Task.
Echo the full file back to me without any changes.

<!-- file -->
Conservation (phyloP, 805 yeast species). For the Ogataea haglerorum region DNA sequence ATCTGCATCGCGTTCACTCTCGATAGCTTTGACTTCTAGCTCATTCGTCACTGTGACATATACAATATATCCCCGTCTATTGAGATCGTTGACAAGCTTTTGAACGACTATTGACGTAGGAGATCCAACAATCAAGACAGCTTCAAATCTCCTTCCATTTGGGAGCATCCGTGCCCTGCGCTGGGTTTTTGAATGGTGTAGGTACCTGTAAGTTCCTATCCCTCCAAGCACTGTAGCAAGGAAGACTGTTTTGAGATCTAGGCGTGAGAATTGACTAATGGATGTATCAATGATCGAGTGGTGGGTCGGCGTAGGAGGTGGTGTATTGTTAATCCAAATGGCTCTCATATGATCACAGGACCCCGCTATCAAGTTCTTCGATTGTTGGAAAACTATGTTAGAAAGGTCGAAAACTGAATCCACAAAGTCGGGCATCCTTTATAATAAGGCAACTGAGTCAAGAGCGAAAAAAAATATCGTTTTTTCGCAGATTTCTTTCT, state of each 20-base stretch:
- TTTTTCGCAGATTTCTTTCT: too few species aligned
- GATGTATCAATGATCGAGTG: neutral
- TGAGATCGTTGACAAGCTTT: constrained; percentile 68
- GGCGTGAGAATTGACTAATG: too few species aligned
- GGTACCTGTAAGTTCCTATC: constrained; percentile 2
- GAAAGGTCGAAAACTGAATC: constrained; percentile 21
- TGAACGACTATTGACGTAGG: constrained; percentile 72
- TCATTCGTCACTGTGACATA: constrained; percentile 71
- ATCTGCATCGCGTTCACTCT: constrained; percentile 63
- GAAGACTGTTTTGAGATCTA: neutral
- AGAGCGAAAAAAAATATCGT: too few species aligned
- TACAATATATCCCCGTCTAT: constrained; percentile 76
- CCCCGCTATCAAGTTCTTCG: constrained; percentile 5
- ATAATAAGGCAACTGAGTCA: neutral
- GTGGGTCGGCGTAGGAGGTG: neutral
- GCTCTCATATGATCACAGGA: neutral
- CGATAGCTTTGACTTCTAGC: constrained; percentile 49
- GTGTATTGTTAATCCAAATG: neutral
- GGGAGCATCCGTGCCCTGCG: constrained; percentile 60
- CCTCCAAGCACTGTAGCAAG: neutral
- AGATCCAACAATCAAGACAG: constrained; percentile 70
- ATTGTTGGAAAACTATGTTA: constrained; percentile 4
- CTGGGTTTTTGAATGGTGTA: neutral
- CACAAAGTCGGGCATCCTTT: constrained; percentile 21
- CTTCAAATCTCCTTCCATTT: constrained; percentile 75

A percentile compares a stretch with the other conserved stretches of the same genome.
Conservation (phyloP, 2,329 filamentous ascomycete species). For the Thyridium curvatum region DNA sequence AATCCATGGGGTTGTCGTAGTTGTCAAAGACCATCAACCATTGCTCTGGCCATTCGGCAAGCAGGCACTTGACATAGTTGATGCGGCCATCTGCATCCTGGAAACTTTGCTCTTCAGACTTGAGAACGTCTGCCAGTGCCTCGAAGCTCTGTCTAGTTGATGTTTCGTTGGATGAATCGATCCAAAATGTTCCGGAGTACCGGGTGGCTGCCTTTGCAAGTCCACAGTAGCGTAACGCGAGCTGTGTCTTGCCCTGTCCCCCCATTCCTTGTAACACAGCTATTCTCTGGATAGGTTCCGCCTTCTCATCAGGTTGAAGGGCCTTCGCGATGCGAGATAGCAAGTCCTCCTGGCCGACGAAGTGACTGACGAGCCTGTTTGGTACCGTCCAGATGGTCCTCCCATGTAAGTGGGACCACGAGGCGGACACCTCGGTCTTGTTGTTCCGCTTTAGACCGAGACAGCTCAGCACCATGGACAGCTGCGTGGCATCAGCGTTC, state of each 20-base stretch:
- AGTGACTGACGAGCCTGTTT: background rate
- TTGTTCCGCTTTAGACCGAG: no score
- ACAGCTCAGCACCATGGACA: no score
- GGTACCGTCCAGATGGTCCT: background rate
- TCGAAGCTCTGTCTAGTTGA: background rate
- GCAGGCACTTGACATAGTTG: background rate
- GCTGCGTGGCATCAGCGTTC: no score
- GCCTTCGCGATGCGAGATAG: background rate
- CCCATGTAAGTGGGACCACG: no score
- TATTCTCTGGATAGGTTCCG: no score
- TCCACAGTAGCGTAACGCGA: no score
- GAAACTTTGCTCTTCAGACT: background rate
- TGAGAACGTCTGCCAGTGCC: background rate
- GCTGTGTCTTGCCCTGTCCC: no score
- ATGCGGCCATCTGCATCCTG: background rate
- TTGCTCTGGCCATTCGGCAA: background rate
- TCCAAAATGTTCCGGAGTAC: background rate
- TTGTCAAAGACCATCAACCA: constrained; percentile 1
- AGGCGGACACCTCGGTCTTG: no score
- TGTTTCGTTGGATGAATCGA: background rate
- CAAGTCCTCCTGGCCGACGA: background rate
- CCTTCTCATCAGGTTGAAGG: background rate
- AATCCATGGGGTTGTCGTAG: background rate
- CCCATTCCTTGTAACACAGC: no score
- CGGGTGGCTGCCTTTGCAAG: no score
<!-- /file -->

Conservation (phyloP, 805 yeast species). For the Ogataea haglerorum region DNA sequence ATCTGCATCGCGTTCACTCTCGATAGCTTTGACTTCTAGCTCATTCGTCACTGTGACATATACAATATATCCCCGTCTATTGAGATCGTTGACAAGCTTTTGAACGACTATTGACGTAGGAGATCCAACAATCAAGACAGCTTCAAATCTCCTTCCATTTGGGAGCATCCGTGCCCTGCGCTGGGTTTTTGAATGGTGTAGGTACCTGTAAGTTCCTATCCCTCCAAGCACTGTAGCAAGGAAGACTGTTTTGAGATCTAGGCGTGAGAATTGACTAATGGATGTATCAATGATCGAGTGGTGGGTCGGCGTAGGAGGTGGTGTATTGTTAATCCAAATGGCTCTCATATGATCACAGGACCCCGCTATCAAGTTCTTCGATTGTTGGAAAACTATGTTAGAAAGGTCGAAAACTGAATCCACAAAGTCGGGCATCCTTTATAATAAGGCAACTGAGTCAAGAGCGAAAAAAAATATCGTTTTTTCGCAGATTTCTTTCT, state of each 20-base stretch:
- TTTTTCGCAGATTTCTTTCT: too few species aligned
- GATGTATCAATGATCGAGTG: neutral
- TGAGATCGTTGACAAGCTTT: constrained; percentile 68
- GGCGTGAGAATTGACTAATG: too few species aligned
- GGTACCTGTAAGTTCCTATC: constrained; percentile 2
- GAAAGGTCGAAAACTGAATC: constrained; percentile 21
- TGAACGACTATTGACGTAGG: constrained; percentile 72
- TCATTCGTCACTGTGACATA: constrained; percentile 71
- ATCTGCATCGCGTTCACTCT: constrained; percentile 63
- GAAGACTGTTTTGAGATCTA: neutral
- AGAGCGAAAAAAAATATCGT: too few species aligned
- TACAATATATCCCCGTCTAT: constrained; percentile 76
- CCCCGCTATCAAGTTCTTCG: constrained; percentile 5
- ATAATAAGGCAACTGAGTCA: neutral
- GTGGGTCGGCGTAGGAGGTG: neutral
- GCTCTCATATGATCACAGGA: neutral
- CGATAGCTTTGACTTCTAGC: constrained; percentile 49
- GTGTATTGTTAATCCAAATG: neutral
- GGGAGCATCCGTGCCCTGCG: constrained; percentile 60
- CCTCCAAGCACTGTAGCAAG: neutral
- AGATCCAACAATCAAGACAG: constrained; percentile 70
- ATTGTTGGAAAACTATGTTA: constrained; percentile 4
- CTGGGTTTTTGAATGGTGTA: neutral
- CACAAAGTCGGGCATCCTTT: constrained; percentile 21
- CTTCAAATCTCCTTCCATTT: constrained; percentile 75

A percentile compares a stretch with the other conserved stretches of the same genome.
Conservation (phyloP, 2,329 filamentous ascomycete species). For the Thyridium curvatum region DNA sequence AATCCATGGGGTTGTCGTAGTTGTCAAAGACCATCAACCATTGCTCTGGCCATTCGGCAAGCAGGCACTTGACATAGTTGATGCGGCCATCTGCATCCTGGAAACTTTGCTCTTCAGACTTGAGAACGTCTGCCAGTGCCTCGAAGCTCTGTCTAGTTGATGTTTCGTTGGATGAATCGATCCAAAATGTTCCGGAGTACCGGGTGGCTGCCTTTGCAAGTCCACAGTAGCGTAACGCGAGCTGTGTCTTGCCCTGTCCCCCCATTCCTTGTAACACAGCTATTCTCTGGATAGGTTCCGCCTTCTCATCAGGTTGAAGGGCCTTCGCGATGCGAGATAGCAAGTCCTCCTGGCCGACGAAGTGACTGACGAGCCTGTTTGGTACCGTCCAGATGGTCCTCCCATGTAAGTGGGACCACGAGGCGGACACCTCGGTCTTGTTGTTCCGCTTTAGACCGAGACAGCTCAGCACCATGGACAGCTGCGTGGCATCAGCGTTC, state of each 20-base stretch:
- AGTGACTGACGAGCCTGTTT: background rate
- TTGTTCCGCTTTAGACCGAG: no score
- ACAGCTCAGCACCATGGACA: no score
- GGTACCGTCCAGATGGTCCT: background rate
- TCGAAGCTCTGTCTAGTTGA: background rate
- GCAGGCACTTGACATAGTTG: background rate
- GCTGCGTGGCATCAGCGTTC: no score
- GCCTTCGCGATGCGAGATAG: background rate
- CCCATGTAAGTGGGACCACG: no score
- TATTCTCTGGATAGGTTCCG: no score
- TCCACAGTAGCGTAACGCGA: no score
- GAAACTTTGCTCTTCAGACT: background rate
- TGAGAACGTCTGCCAGTGCC: background rate
- GCTGTGTCTTGCCCTGTCCC: no score
- ATGCGGCCATCTGCATCCTG: background rate
- TTGCTCTGGCCATTCGGCAA: background rate
- TCCAAAATGTTCCGGAGTAC: background rate
- TTGTCAAAGACCATCAACCA: constrained; percentile 1
- AGGCGGACACCTCGGTCTTG: no score
- TGTTTCGTTGGATGAATCGA: background rate
- CAAGTCCTCCTGGCCGACGA: background rate
- CCTTCTCATCAGGTTGAAGG: background rate
- AATCCATGGGGTTGTCGTAG: background rate
- CCCATTCCTTGTAACACAGC: no score
- CGGGTGGCTGCCTTTGCAAG: no score